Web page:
As you can see from our coverage of the Steam Deck, Valve's portable PC has us intrigued. It's designed to let you leave your desktop behind, while taking your library with you on the go. It could be just one room over, or on long trip, but all your games and friends will still be available to you.
With that in mind, if you get one, what do you plan to do with it? Will it be an extension of your desktop gaming, taking your progress with you? Do you hope you’ll work out how to appreciate different types of game on the device? Can you imagine using the dock and accessing the underlying OS? Tell us below.
I asked myself this the other day. I was explaining the concept of the device to my partner, and until that moment I hadn’t really thought about what I could do with it, other than pick it up and marvel at it. I don’t really bother with mobile gaming, and though that means I’m an ideal candidate to try it out, I’m still not convinced I’ll be as comfortable using it on a train or plane as I am reading a book. I’ll try to Doom my way from Dundee to Glasgow one weekend, but ultimately I prefer to be passive when I’m travelling. I read. I watch stuff. I enjoy the view.
But it also struck me that it might be the device that finally lets me share my Steam library with her. We game in fundamentally different ways. I’m on my PC; she’s on her phone. The only crossover we have is when we pick up Minecraft together where I’m at my PC and she’s in the living room using a controller. I have considered building a gaming PC for her, but that still means finding space in the living room to put it, and working out the best way for her to control things. So far it’s always been a bit of a faff.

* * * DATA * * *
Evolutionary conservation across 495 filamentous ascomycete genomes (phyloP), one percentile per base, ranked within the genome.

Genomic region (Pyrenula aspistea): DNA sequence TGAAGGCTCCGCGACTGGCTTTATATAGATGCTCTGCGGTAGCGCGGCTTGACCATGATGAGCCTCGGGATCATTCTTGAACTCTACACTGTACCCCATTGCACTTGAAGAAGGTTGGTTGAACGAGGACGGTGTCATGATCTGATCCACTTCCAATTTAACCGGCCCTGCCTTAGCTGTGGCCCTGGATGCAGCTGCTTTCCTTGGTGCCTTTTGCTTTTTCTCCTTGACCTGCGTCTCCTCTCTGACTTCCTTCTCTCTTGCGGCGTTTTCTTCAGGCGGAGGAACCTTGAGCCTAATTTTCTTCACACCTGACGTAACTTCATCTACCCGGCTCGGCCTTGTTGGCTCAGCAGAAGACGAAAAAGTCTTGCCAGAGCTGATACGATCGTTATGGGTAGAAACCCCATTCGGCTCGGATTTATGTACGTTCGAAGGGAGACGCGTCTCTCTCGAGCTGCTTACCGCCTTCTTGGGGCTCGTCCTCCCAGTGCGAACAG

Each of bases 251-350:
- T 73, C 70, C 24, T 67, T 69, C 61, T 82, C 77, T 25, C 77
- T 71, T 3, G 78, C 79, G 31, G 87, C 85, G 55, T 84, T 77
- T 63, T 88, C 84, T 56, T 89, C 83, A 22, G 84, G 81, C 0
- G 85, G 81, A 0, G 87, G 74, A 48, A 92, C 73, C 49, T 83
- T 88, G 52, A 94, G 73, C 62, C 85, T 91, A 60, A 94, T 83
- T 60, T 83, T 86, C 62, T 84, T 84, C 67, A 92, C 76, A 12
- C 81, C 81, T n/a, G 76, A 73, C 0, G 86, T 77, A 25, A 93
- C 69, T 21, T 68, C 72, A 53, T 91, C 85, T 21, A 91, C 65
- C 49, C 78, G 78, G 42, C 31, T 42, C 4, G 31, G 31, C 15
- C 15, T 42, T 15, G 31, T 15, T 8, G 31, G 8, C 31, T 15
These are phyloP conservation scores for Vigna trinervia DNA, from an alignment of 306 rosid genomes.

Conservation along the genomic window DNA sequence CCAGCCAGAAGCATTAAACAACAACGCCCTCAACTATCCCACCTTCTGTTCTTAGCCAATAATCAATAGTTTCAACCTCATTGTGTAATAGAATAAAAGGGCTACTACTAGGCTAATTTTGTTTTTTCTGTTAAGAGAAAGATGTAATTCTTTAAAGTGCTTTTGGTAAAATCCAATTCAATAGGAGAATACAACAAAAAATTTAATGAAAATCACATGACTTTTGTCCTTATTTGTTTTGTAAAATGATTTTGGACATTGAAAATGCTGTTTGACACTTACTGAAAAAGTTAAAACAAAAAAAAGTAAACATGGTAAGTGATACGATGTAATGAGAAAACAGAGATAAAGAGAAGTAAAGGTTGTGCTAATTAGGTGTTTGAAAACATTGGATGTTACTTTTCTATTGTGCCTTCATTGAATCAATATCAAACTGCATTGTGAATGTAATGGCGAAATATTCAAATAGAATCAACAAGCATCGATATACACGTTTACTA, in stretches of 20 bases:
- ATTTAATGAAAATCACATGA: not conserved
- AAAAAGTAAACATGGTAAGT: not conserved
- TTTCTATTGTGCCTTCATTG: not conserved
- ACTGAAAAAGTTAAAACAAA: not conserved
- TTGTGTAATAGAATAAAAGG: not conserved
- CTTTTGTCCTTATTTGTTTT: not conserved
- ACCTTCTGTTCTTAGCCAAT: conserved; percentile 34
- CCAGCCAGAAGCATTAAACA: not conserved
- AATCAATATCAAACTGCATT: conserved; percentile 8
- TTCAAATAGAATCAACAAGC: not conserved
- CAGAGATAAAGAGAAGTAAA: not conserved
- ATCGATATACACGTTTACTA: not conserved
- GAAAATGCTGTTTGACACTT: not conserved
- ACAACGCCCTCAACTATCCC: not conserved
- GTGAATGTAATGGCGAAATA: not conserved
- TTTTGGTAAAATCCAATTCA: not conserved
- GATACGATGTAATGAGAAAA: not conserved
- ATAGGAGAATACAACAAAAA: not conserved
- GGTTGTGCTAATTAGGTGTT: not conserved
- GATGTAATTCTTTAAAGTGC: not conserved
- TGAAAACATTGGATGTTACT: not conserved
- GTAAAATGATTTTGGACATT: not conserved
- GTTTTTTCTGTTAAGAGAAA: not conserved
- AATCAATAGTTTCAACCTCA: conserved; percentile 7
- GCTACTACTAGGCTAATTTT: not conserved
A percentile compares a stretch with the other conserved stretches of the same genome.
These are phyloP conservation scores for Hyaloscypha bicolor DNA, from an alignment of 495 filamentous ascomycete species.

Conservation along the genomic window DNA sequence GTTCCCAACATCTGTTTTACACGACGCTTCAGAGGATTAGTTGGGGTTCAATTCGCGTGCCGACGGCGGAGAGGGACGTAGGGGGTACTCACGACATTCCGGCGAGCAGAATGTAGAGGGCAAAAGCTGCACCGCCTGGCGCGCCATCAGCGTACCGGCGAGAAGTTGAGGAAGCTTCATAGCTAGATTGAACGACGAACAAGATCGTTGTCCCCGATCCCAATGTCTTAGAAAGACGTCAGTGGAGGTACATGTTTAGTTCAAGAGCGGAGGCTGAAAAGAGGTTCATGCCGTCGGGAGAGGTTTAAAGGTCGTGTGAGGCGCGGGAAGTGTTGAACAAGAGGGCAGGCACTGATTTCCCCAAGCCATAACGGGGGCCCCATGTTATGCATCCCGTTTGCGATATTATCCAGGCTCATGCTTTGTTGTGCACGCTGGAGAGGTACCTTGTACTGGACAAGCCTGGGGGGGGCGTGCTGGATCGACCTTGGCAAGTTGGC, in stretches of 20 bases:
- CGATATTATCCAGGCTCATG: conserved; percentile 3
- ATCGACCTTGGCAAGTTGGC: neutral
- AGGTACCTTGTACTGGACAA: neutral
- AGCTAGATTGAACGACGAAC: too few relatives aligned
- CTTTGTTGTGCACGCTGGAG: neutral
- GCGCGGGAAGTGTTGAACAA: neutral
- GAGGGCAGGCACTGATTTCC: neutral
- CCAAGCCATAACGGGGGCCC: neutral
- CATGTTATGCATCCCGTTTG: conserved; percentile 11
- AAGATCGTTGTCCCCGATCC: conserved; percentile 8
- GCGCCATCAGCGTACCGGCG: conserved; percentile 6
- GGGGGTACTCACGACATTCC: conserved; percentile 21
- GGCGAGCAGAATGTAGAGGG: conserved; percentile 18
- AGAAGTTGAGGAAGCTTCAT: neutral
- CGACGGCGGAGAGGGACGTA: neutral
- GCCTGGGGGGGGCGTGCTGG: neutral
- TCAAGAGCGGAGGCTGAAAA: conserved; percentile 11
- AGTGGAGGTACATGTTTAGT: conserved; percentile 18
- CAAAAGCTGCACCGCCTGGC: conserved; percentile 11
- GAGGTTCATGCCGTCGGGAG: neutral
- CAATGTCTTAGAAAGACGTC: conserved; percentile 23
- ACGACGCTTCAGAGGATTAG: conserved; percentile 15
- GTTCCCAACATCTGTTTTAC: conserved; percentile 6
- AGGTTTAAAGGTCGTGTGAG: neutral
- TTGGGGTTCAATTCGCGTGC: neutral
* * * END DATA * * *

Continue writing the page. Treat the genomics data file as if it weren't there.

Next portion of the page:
She’s more used to controllers and mobile screens. And until now, something like that, that could also have access to and play almost every game in my Steam library, proved cumbersome. Laptops are too wobbly, Steam’s LAN sharing has a tiny bit of lag, and Steam Mobile is just a bit too cramped.
But the Deck? It has a number of in-built control methods that don’t require relearning what she already knows. It doesn’t require a new office chair, keyboard, or monitor, and there's all the games. I don’t need to share or stream or mess about. They’re there for her to explore.
So, for me, I’ll be using it to help others access PC gaming without having to walk them through the whole process. I didn't think about that when I bought it, but it feels like the most obvious choice for now.
What about you?